Dodds was president of the Liberal Party in 1948[12] and was later elected on a number of occasions as one of the party’s vice-presidents along with such figures as William Beveridge, Lady Megan Lloyd George, Dingle Foot[13] and Lady Violet Bonham Carter.[14]

Family and private life[edit]

Dodds married Frances Zita MacDonald, the daughter of a Congregationalist minister of religion, in 1918. They had two daughters. His wife died in 1971.[15] Dodds was a committed Christian serving Highfield Congregationalist Church as a deacon throughout his life and he loved to play golf.[16]

References[edit]

  1. ^ Mark Egan: Elliott Dodds in Dictionary of Liberal Biography, Brack et al. (eds.), Politico’s 1998, p.96 ff
  2. ^ George Smith, The Cornhill Magazine, Smith, Elder & Co, 1975, p.596.
  3. ^ The Times, 19.19.31
  4. ^ The Times, 17.3.33, 21.3.35 & 29.3.37
  5. ^ Mark Egan: Elliott Dodds in Dictionary of Liberal Biography, Brack et al. (eds.), Politico’s 1998, p.97
  6. ^ Trevor Wilson, The Downfall of the Liberal Party 1914-1935; Cornell University Press, 1966, p.340
  7. ^ Peter Barberis, Liberal Lion, Jo Grimond: A Political Life; I B Tauris, 2005, p.54
  8. ^ Robert Ingham: Elliott Dodds in Dictionary of Liberal Thought Brack & Randall (eds.) Politico’s, 2007 p 93ff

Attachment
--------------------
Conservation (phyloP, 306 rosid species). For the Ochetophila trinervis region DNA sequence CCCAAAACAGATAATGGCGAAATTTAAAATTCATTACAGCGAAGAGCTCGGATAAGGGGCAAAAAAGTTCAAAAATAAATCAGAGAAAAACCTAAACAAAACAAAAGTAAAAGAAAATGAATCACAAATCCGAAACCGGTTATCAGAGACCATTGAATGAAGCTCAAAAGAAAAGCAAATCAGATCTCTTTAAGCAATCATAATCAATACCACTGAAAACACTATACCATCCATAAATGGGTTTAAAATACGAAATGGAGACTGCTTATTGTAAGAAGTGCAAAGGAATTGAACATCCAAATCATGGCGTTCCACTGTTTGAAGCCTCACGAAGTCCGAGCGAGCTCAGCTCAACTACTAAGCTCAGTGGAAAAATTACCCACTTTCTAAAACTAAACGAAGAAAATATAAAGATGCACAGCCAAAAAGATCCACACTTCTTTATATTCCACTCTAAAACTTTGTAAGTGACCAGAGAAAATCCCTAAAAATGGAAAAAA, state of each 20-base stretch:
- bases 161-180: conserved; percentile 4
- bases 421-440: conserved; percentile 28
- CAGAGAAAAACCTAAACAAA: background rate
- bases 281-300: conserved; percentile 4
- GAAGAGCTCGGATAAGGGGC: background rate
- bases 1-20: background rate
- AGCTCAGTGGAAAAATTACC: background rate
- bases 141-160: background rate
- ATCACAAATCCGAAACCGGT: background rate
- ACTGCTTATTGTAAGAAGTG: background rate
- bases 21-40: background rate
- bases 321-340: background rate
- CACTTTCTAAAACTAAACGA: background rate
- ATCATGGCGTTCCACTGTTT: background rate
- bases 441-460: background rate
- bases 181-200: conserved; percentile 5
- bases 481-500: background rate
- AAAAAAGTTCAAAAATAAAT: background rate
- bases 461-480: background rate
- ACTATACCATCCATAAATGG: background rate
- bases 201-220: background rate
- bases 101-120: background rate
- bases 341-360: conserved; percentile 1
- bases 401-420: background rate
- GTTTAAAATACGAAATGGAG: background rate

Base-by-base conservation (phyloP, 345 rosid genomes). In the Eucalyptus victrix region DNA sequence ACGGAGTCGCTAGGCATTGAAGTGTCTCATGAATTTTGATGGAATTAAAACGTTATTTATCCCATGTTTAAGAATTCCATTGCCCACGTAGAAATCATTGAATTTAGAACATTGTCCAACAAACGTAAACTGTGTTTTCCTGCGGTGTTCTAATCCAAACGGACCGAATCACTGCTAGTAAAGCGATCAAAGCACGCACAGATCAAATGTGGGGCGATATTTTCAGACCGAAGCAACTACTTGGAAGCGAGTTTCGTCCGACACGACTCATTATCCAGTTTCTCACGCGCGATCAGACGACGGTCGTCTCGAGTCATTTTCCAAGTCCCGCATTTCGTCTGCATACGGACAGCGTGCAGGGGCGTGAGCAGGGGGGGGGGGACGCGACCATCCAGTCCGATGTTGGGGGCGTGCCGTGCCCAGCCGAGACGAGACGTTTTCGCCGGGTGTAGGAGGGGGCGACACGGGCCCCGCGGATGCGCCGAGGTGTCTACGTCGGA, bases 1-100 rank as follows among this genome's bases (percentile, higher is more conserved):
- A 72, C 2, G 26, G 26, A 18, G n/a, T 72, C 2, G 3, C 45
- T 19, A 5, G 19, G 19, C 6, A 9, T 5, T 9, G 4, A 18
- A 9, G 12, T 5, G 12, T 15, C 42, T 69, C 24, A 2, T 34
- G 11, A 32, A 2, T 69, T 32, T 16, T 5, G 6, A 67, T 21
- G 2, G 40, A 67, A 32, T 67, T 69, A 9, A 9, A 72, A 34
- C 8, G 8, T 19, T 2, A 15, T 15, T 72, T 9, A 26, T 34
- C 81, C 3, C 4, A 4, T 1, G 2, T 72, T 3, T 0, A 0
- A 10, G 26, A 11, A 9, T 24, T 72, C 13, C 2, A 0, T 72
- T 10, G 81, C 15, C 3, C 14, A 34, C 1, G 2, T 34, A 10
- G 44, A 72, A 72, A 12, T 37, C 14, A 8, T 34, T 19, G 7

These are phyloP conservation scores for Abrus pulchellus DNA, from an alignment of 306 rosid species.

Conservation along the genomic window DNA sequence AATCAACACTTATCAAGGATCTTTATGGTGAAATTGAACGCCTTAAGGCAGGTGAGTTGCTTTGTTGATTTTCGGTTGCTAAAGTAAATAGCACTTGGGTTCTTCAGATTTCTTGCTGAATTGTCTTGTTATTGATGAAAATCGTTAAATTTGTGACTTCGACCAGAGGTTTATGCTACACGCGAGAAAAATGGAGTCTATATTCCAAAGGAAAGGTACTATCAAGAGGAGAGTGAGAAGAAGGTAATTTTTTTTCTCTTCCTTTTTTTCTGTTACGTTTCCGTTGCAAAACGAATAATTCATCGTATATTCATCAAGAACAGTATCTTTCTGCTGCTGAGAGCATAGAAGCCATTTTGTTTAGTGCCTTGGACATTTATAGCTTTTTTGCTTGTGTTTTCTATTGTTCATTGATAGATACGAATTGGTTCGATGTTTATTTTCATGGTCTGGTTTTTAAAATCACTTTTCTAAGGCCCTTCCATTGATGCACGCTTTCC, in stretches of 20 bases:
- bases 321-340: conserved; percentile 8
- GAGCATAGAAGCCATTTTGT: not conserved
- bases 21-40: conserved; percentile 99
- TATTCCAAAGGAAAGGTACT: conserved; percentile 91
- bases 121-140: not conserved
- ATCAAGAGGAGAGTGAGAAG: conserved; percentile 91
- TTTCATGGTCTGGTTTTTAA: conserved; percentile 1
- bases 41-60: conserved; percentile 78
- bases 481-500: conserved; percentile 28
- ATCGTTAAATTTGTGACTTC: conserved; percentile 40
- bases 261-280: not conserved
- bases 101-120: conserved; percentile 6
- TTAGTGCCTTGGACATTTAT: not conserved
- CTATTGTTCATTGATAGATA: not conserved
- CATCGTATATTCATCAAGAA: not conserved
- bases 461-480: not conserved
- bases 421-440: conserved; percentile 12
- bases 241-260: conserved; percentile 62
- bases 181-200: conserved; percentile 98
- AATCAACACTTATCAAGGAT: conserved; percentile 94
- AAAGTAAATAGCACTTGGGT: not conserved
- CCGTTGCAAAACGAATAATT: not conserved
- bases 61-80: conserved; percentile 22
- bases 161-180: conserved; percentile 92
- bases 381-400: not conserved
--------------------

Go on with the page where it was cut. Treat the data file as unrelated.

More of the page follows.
9. ^ Peter Barberis, The Unservile State Group in Brack & Randall (eds.) The Dictionary of Liberal Thought Politico’s, 2007
  10. ^ The Unservile State: Essays in Liberty and Welfare, George G. Watson (ed.) Allen & Unwin, 1957, p.26
  11. ^ The Political Insight of Elliott Dodds by Donald Wade and Desmond Banks, Elliott Dodds Trust, 1977, p.15
  12. ^ The Times, 2.4.48
  13. ^ The Times, 16.5.46
  14. ^ The Times, 29.5.52
  15. ^ The Times, 22.2.77
  16. ^ Wade and Banks op cit, p.8

Works by Elliott Dodds[edit]

  • Is Liberalism Dead? – 1920
  • Liberalism in Action – 1922
  • Ownership for All – 1938
  • Let’s Try Liberalism – 1944
  • The Defence of Man – 1947
  • Liberty and Welfare, in Watson (ed.) The Unservile State – 1957
  • The Logic of Liberty (with E. Reiss) - 1966

External links[edit]

Party political offices
Preceded by
Isaac Foot
President of the Liberal Party
1948–1949
Succeeded by
Andrew McFadyean